Basically, there have been two general responses to the Spirit's surge in the modern church. One is from those who welcome the power of the Comforter with abandon, viewing His coming itself as the end of salvation. These are people who love to play in the rain and love to swim. They love the ocean and flock to places where there are tropical downpours. They are spiritual Hawaiians whose battle cry is, "Surf's up!" Their ability to swim speaks of their skill in the anointing. These saints know all about the Comforter's ministries and know how to artfully minister their gifts within His gracious flow in the spirit-filled community.
The only problem is that this surfing set cannot swim long enough in the sea they love to ride out a worldwide flood. The rain they adore now is soon to put the water over their heads forever. At present, they have the luxury of coming back out on the beach when they get tired, and in from the rain when they've had enough. But eventually, there will be no more beach and no more beach houses! What then? This is the plight of the deluded (or shall we say "deluged?") church that loves the Comforter. By virtue of this misguided fleshly devotion, these who trust in the anointing become the debris that muddies the waters for others.
But then there are the "landlubbers." These are the people who don't mind the sea as long as it's 100 miles away. They fear the sea and the rain. Most of them do not know how to swim and don't want to know. Others know how to swim, but have had bad experiences where they nearly drowned. All these people are persuaded of the ocean's dangers and believe that their salvation can only be found on land. "Higher Ground" is their hymn of choice. These saints are spiritual Arizonans who prefer the mountains—and they are expert climbers. The land represents the structure of their understanding as they interface with the word of God. The mountains represent the heights of their understanding, study, and devotion to the Scriptures.
With each increasing surge of the Spirit in the church, the landlubbers simply pull up stakes and move to a higher elevation. So far, that has not been too hard to do. But despite their trust in higher ground, the tidal surge of the Spirit is still going to overtake them sooner or later. "Tidal Wave—Coming to a Church Near You!" could be the spiritual marquee of the hour. Eventually, the highest peak of human understanding will be covered by the flow of the Spirit.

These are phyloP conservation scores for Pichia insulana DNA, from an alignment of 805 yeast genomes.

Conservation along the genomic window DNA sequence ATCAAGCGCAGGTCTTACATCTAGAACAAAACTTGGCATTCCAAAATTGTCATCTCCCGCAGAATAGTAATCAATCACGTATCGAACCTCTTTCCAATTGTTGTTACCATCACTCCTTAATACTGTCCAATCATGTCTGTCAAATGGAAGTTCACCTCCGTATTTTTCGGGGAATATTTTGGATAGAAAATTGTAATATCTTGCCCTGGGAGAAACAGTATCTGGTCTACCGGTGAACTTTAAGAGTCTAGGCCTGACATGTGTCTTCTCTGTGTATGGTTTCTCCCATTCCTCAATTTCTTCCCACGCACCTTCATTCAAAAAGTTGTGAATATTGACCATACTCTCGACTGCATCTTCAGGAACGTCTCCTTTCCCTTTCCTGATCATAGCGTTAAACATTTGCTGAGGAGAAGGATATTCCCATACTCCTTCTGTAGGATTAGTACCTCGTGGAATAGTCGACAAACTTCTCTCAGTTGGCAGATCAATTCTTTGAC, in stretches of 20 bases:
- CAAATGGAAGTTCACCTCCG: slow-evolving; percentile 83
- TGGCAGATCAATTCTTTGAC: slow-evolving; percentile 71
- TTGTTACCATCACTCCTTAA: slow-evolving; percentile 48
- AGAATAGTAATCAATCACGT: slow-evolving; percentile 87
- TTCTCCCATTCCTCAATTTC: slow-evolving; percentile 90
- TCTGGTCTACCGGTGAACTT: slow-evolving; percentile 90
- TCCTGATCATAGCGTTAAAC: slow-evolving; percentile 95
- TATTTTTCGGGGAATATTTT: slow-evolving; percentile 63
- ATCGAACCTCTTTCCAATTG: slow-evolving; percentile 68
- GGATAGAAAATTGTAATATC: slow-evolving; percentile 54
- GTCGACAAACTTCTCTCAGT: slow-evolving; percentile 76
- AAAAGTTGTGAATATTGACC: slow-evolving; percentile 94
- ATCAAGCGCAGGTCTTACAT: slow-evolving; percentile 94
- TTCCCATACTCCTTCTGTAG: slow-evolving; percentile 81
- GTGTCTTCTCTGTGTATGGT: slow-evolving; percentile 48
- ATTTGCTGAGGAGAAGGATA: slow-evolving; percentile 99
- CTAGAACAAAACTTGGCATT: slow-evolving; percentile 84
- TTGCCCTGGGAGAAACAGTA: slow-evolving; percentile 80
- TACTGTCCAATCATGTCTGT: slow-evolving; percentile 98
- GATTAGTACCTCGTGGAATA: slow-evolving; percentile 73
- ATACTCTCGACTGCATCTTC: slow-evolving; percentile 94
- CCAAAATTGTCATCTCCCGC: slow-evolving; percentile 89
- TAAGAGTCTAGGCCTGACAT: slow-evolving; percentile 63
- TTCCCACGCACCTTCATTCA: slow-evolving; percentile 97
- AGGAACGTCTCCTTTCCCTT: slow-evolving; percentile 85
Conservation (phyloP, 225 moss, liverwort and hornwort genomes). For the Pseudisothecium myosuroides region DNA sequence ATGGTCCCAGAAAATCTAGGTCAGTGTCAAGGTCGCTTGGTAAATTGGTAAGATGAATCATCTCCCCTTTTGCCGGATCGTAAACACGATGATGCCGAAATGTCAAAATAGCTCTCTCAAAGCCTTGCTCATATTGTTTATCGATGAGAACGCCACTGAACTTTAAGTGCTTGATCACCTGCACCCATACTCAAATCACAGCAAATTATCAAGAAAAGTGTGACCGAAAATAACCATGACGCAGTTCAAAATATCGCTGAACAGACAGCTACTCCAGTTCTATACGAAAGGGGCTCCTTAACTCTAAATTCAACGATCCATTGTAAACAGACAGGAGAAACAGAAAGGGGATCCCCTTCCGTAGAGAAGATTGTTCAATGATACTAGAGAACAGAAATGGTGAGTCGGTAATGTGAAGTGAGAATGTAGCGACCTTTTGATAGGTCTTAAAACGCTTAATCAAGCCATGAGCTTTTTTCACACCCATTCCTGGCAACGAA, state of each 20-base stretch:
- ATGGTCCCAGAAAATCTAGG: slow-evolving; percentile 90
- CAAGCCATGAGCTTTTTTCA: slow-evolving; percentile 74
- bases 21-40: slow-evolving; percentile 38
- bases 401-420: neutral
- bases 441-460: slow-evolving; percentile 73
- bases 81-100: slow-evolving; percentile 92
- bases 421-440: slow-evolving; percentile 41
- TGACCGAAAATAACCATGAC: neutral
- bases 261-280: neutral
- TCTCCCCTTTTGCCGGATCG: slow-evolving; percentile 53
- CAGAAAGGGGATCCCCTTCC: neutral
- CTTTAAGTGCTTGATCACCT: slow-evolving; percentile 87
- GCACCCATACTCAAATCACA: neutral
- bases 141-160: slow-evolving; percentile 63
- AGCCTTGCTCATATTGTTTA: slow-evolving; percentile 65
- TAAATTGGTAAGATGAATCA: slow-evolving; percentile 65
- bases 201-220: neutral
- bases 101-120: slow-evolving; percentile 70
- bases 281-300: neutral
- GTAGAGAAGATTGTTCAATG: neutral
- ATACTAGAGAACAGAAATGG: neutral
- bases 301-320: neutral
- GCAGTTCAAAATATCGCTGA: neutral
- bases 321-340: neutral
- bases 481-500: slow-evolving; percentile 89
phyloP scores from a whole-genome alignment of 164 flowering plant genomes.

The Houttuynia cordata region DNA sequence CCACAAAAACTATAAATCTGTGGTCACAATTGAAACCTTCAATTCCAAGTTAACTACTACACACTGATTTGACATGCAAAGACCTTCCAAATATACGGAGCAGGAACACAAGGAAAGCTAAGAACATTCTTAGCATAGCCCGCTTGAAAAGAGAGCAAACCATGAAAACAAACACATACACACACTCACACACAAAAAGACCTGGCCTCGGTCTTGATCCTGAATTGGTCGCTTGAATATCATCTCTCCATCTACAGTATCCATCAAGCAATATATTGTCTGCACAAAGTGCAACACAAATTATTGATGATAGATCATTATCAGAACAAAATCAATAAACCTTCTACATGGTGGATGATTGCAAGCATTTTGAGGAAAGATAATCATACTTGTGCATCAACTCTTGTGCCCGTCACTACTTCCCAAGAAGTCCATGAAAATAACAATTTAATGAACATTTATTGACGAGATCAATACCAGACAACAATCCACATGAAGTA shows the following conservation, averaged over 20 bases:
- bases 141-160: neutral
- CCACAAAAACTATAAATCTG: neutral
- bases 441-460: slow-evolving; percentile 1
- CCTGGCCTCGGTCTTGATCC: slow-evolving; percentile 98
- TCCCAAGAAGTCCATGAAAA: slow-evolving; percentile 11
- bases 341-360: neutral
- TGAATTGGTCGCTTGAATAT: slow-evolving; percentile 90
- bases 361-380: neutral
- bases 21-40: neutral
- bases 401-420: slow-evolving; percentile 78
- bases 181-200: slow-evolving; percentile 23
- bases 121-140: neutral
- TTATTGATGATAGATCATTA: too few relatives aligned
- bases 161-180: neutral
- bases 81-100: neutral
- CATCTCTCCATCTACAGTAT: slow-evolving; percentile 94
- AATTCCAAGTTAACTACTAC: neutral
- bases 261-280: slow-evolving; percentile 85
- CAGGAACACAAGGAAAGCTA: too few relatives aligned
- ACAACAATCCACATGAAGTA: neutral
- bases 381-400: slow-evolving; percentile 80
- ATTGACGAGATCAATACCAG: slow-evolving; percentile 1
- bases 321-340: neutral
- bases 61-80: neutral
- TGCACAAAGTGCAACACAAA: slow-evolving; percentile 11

- The Lovers of Truth: Caught in the Middle
In between these two courses are those of us who love the Truth. Having tasted of the Father's intimacy, we turn one way to look at the land, and know that saving truth is not preserved there. The land sustains only a form of truth, but is dead and dry. And the sea is going to overtake it anyway. We can never become scripturally brilliant enough to outclimb the Spirit.17
But then we look at the sea. And though we recognize it is of God and that we need its moisture, we see that the truth is not in it either. Salvation cannot be found by swimming the flood. It is going to swallow us anyway! We can never become skilled enough in anointed ministry to outswim the Spirit and preserve ourselves from delusion.
The truth is neither in the land nor in the sea. It is only found in us"—Christ in you, the hope of glory." Yet our inward truth also tells us we must somehow negotiate the sea if our relationship with the Lord is to survive at all, never mind fulfil its purpose. Whether we love the sea or fear it, the fate that awaits us all is the same—death by drowning. What we need is a strategy for developing in the Father's truth that shows us how we can permanently ride on top of the flood of the Comforter, and turn what would destroy us into that which will save us.
There remains but one solution...
Part III cont..... Building An Ark For The Soul